Sunday, May 28, 2006

Center of Excellence

It took some time to get back to Sweden from San Fransisco. The flight from there to London is ten hours.

Back there I had the opportunity of spending some hours at Stanford University.

It is one of the true centers of excellence in our present world.

It has an impressive track record in many respects. In recent years it has achieved a certain fame as the birthplace of what is much of todays Silicon Valley and the role it has played in the US and global economy.

Faculty and alumni of Stanford have helped to create companies like Cisco, eBay, Google, Hewlett-Packard, Silicon Graphics, Sun and Yahoo!. Most of them are headquartered in Silicon Valley.

And in all probability there are now small start-up companies on or nearby the campus which we will hear a lot about in a couple of years. The innovative spirit is very clearly there.

But I spent my few hours there primarily listening to Professor Irving Weissman telling about the state of stem cell research and the possibilities of regenerative medicine.

It's a controversial subject. Professor Weissman and his colleauges at the Stanford Center for Stem Cell Biology are at the very forefront of the international efforts in this area. But ethnic and religious concern have led to serious restrictions on what they can and what they can't do.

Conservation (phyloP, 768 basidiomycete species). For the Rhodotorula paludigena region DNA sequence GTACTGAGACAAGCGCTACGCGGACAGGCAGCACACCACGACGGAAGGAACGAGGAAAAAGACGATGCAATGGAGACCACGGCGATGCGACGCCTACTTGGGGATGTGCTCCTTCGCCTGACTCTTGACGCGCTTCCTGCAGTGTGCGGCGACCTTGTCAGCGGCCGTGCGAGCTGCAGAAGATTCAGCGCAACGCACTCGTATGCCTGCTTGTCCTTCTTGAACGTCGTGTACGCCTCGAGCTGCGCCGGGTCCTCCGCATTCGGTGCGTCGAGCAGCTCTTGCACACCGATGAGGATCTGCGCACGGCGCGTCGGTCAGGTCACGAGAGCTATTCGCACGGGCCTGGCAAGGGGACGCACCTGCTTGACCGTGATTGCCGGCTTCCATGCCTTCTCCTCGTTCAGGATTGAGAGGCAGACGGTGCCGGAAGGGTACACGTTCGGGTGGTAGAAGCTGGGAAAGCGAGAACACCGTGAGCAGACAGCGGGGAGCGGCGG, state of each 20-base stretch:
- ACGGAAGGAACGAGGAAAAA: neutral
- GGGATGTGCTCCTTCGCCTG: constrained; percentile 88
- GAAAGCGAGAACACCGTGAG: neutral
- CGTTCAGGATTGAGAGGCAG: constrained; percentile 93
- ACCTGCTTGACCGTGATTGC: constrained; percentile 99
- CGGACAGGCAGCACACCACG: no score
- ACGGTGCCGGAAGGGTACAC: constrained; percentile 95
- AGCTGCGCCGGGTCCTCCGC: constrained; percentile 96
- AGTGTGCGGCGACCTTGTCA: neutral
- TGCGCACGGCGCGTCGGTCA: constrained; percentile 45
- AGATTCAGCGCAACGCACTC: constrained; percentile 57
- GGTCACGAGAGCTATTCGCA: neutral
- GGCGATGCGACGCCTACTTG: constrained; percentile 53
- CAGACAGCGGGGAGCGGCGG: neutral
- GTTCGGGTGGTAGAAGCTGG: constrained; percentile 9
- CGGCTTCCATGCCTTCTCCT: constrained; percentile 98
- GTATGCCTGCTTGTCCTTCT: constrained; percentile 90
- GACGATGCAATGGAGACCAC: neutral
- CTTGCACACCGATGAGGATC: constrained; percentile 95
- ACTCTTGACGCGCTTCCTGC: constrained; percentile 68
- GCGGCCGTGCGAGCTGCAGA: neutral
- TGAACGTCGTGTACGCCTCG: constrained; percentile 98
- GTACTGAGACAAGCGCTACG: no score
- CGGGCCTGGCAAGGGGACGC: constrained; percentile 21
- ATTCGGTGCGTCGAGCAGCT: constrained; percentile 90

The potential, as professor Weismann described it, is obviously enormous, even if it will take time for the results to start to be applied widely around the world. But there are obviously the possibility of dealing with some of the most difficult diseases threathening us today.

Asked why he did not move to another country with his research in order to avoid the US restrictions, he answered that he was already in another country, namely California. State policy there is clearly in favour of stem cell research. But otherwise he mentioned other scientists moving to Britain, Singapore or China in order to continue their research.

Of the top 20 universities in the world 17 are in the United States, and Stanford is clearly one of them.

Even the shortest visit gives a strong impression of how we in Europe have often underfunded and underused our universities. We see them purely as edicational institutions, which they of course are, but not as the hubs of innovation, research and change in society.

Stanford University is a 2,9 billion dollar enterprise.That's a lot of money.

But there is little doubt that the benefits of what's being achieved there is many times that sum.

We ought to learn from that.